Analytical and Bioanalytical Chemistry

, Volume 408, Issue 7, pp 1773–1781 | Cite as

Plasmonic SERS biosensing nanochips for DNA detection

  • Hoan T. Ngo
  • Hsin-Neng Wang
  • Andrew M. Fales
  • Tuan Vo-Dinh
Part of the following topical collections:
  1. Analytical Applications of Biomimetic Recognition Elements


The development of rapid, cost-effective DNA detection methods for molecular diagnostics at the point-of-care (POC) has been receiving increasing interest. This article reviews several DNA detection techniques based on plasmonic-active nanochip platforms developed in our laboratory over the last 5 years, including the molecular sentinel-on-chip (MSC), the multiplex MSC, and the inverse molecular sentinel-on-chip (iMS-on-Chip). DNA probes were used as the recognition elements, and surface-enhanced Raman scattering (SERS) was used as the signal detection method. Sensing mechanisms were based on hybridization of target sequences and DNA probes, resulting in a distance change between SERS reporters and the nanochip’s plasmonic-active surface. As the field intensity of the surface plasmon decays exponentially as a function of distance, the distance change in turn affects SERS signal intensity, thus indicating the presence and capture of the target sequences. Our techniques were single-step DNA detection techniques. Target sequences were detected by simple delivery of sample solutions onto DNA probe-functionalized nanochips and measuring the SERS signal after appropriate incubation times. Target sequence labeling or washing to remove unreacted components was not required, making the techniques simple, easy-to-use, and cost-effective. The usefulness of the nanochip platform-based techniques for medical diagnostics was illustrated by the detection of host genetic biomarkers for respiratory viral infection and of the dengue virus gene.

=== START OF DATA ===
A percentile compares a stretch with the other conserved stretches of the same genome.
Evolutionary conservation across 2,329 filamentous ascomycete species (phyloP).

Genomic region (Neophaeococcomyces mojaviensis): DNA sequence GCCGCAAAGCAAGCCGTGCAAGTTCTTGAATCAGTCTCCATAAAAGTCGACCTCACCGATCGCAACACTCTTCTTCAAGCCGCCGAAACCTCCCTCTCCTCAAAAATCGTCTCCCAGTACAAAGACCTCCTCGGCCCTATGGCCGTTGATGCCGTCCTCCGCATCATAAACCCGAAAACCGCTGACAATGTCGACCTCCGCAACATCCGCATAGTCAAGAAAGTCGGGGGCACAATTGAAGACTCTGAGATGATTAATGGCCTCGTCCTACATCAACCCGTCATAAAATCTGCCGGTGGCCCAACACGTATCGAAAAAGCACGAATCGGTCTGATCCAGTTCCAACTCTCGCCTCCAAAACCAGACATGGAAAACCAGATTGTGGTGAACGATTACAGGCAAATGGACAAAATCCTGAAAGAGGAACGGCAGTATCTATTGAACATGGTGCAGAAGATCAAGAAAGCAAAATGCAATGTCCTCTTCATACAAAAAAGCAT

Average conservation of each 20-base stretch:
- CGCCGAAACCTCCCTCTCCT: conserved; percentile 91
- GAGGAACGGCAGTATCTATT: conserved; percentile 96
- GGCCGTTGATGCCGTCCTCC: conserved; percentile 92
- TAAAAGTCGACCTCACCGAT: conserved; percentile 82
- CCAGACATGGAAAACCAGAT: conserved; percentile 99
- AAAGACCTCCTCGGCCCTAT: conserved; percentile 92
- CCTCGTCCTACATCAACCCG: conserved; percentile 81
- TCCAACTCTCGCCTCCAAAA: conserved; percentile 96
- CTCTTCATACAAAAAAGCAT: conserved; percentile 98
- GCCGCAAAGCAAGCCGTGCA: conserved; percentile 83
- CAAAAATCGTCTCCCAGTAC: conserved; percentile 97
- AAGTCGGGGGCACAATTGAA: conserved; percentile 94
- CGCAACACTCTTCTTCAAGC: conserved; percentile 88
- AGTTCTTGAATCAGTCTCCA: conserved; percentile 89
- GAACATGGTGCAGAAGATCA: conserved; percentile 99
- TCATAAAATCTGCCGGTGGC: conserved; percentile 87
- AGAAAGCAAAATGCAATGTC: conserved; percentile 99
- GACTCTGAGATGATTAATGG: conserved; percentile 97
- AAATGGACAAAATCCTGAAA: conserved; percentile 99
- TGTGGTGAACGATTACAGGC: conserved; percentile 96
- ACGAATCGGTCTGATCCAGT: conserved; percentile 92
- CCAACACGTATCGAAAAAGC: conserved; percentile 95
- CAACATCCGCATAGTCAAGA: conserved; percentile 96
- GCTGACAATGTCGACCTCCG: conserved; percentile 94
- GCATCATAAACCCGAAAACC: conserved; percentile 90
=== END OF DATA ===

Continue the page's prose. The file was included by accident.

DNA detection Multiplex DNA detection DNA biosensor Surface-enhanced Raman scattering Molecular sentinel-on-chip 



This work was sponsored by the Duke Faculty Exploratory Research Fund, the Defense Advanced Research Projects Agency (HR0011-13-2-0003), the Department of Energy (DE-SC0014077), and the Wallace H. Coulter Foundation Endowment. Hoan Thanh Ngo is supported by Fellowships from the Vietnam Education Foundation and the Fitzpatrick Foundation. The content of the information does not necessarily reflect the position or the policy of the Government, and no official endorsement should be inferred.

Compliance with ethical stndards

Conflict of interest

The authors declare that they have no conflict of interest.


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Copyright information

© Springer-Verlag Berlin Heidelberg 2015

Authors and Affiliations

  • Hoan T. Ngo
    • 1
    • 2
  • Hsin-Neng Wang
    • 1
    • 2
  • Andrew M. Fales
    • 1
    • 2
  • Tuan Vo-Dinh
    • 1
    • 2
    • 3
  1. 1.Department of Biomedical EngineeringDuke UniversityDurhamUSA
  2. 2.Fitzpatrick Institute for PhotonicsDuke UniversityDurhamUSA
  3. 3.Department of ChemistryDuke UniversityDurhamUSA

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